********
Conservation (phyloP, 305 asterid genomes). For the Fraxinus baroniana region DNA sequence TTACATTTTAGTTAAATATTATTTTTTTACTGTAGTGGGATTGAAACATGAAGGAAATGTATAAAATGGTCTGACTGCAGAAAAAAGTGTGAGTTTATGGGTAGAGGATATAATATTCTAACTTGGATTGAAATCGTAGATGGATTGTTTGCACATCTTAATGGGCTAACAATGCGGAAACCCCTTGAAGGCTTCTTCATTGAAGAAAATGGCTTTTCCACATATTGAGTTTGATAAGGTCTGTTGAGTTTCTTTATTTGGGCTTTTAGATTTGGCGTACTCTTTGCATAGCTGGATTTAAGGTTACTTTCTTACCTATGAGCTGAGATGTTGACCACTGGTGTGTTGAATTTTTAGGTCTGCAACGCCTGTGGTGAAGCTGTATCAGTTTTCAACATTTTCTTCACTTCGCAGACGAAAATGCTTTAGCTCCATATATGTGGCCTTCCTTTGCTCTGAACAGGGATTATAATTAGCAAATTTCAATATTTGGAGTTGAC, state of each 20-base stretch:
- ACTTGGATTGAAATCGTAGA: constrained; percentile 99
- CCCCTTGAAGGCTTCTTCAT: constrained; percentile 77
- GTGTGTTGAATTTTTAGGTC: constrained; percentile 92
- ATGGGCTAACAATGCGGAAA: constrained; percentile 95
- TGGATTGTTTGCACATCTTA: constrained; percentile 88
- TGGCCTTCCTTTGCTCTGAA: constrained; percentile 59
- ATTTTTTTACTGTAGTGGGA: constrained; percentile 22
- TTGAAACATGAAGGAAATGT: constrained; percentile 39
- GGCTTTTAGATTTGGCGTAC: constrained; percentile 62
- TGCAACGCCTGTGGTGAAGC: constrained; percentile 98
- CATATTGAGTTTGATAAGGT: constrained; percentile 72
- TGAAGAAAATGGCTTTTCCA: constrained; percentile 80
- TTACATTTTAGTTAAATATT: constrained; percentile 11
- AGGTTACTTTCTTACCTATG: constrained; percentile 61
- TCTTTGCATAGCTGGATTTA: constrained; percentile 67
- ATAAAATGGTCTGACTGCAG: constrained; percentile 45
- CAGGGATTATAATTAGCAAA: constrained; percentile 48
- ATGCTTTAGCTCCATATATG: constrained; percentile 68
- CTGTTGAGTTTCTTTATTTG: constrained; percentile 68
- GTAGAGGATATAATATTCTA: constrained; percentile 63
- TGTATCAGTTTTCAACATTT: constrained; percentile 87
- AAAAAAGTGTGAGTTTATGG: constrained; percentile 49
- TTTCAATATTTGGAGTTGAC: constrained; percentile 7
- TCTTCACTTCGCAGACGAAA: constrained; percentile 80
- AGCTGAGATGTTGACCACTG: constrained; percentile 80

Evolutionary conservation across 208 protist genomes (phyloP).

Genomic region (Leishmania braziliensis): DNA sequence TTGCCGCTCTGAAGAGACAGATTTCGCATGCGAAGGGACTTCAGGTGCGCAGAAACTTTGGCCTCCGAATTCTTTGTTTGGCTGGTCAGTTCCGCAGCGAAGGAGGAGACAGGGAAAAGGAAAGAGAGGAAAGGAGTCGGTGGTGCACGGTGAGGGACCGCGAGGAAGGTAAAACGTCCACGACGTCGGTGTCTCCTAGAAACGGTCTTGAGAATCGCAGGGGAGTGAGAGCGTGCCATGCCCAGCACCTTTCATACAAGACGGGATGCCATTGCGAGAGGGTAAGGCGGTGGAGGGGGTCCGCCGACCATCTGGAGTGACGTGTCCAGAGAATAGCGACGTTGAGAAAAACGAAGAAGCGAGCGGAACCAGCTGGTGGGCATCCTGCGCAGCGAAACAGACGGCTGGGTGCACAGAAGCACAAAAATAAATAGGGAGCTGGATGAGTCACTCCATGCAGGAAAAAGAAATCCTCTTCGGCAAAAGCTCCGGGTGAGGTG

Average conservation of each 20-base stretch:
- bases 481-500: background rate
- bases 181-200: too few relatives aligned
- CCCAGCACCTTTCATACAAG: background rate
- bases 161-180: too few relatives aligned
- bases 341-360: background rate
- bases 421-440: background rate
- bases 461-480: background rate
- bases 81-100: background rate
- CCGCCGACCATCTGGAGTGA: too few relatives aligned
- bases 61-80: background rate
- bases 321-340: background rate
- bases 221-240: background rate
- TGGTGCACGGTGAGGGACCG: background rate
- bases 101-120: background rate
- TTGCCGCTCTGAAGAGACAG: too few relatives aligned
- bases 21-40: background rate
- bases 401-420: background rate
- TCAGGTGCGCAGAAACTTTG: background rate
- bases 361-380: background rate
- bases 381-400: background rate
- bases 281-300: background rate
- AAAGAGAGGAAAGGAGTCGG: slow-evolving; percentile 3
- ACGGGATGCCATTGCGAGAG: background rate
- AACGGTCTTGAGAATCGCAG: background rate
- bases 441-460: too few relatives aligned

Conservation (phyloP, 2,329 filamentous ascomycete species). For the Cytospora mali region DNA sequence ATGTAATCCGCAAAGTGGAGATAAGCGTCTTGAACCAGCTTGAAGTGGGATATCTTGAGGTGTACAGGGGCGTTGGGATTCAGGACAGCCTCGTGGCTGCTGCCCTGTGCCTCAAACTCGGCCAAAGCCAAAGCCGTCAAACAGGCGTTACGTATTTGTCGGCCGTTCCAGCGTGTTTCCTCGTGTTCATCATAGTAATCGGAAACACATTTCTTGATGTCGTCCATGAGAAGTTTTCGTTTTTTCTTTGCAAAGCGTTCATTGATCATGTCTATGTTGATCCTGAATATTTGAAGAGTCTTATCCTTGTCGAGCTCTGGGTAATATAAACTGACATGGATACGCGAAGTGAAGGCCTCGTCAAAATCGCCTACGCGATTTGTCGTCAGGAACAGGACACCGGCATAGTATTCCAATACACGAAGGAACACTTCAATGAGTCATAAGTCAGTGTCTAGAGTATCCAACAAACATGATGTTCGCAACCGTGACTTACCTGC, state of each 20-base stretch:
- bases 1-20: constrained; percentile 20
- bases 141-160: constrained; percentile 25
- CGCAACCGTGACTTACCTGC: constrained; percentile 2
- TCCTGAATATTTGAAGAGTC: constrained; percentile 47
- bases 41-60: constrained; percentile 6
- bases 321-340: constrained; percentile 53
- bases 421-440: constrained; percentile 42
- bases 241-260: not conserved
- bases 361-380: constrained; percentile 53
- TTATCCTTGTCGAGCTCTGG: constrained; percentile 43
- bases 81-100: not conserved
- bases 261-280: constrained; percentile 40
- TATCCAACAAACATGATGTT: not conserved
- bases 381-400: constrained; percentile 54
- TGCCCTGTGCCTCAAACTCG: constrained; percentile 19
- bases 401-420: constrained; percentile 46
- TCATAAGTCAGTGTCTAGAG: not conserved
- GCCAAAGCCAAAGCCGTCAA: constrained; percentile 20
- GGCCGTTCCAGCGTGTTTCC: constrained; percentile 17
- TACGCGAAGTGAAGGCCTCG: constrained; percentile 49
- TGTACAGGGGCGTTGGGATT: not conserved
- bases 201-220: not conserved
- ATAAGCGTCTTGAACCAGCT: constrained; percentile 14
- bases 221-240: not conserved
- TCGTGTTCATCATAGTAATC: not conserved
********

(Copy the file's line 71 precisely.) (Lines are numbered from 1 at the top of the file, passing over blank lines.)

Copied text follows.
- bases 401-420: constrained; percentile 46